The Office of the Privacy Commissioner released a report this week revealing the office’s findings with respect to a survey of organizations’ data breach record-keeping practices. They surveyed seven telecommunication companies (which were not named) to get a sense of whether organizations were keeping the right records and, importantly, to look at whether organizations were properly concluding on the all-important question: Does this incident amount to a real risk of significant harm?
Under the Personal Information Protection and Electronic Documents Act, an organization has to report a data breach if there is RROSH. There’s definitely not enough in the law or available guidance to help you figure if that RROSH threshold is met. All we know for certain is that you are supposed to evaluate the sensitivity of the information that was compromised and likelihood that the information would be misused.
A few things stand out for me in the OPC report.
When the breach provisions came into force, the commissioner got the power to gain access, on request, to breach records that organizations are required to maintain. Meanwhile, the OPC’s audit powers require reasonable grounds to poke around. Companies should be aware of this particular breach of power. To my recollection, this is the first time the OPC has used it or at least has publicized that it has. Can we expect more of these breach report “inspections”?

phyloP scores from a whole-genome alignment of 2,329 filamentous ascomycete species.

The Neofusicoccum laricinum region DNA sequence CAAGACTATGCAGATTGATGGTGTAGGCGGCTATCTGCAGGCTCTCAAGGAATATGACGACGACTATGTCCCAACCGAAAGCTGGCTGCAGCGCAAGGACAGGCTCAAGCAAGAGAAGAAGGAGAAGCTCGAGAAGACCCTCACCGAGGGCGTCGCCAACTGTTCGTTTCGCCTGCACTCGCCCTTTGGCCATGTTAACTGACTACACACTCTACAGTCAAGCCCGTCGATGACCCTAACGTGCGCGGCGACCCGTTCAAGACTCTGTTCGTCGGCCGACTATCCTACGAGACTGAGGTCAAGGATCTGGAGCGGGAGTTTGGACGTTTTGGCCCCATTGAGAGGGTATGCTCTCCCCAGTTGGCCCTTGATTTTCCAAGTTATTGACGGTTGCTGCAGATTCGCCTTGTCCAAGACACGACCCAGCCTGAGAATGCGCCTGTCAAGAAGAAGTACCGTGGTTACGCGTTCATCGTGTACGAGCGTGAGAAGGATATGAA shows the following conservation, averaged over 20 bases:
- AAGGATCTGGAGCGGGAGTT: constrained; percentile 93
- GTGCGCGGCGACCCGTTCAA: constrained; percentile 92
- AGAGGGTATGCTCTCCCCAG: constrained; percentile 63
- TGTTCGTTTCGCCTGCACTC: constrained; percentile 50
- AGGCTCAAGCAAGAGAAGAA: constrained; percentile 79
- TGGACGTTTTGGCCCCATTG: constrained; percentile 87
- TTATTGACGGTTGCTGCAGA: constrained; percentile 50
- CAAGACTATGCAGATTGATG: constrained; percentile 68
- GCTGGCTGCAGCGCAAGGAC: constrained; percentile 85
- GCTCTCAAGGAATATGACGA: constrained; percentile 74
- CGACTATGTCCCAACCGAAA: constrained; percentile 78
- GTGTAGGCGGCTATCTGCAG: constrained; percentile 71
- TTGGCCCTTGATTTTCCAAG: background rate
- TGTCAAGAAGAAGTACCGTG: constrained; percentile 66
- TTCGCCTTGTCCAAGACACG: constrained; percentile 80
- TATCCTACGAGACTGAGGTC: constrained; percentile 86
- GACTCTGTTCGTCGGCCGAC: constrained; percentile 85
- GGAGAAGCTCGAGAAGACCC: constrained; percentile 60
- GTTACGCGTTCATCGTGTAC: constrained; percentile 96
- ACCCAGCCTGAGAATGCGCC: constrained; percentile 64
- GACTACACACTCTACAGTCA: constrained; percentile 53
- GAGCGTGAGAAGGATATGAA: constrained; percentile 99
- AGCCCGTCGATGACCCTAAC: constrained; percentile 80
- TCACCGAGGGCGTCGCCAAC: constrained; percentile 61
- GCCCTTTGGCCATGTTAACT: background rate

Second, in 20% of cases in which records were kept about an incident, the OPC either disagreed with the organization’s conclusion that there was no RROSH or the OPC concluded the records kept were inadequate to evaluate whether there was RROSH. That’s a high number of cases and I can’t help but think that the organizations are pretty glad the OPC didn’t name names.
Third, the OPC does this helpful little bit in its report where they give concrete examples of when they would conclude that there is RROSH (or when they conclude there is not one). I’d welcome more concrete examples from them. The examples they gave were a little too easy, though — low-hanging fruit — where making the conclusion is pretty obvious. I would imagine they have tons of examples now (reporting has been in place since November 2018) of the more difficult cases.
Call me crazy, because more clarity and detailed guidance means less reliance on privacy lawyers like me, but I’d like to see more transparency and regular updates from them on the issue of a breach (and other issues too, frankly). Sometimes I’m told I’m not cynical enough, but in my experience, most businesses want to handle privacy — and breaches — well. And we can all learn from precedent.
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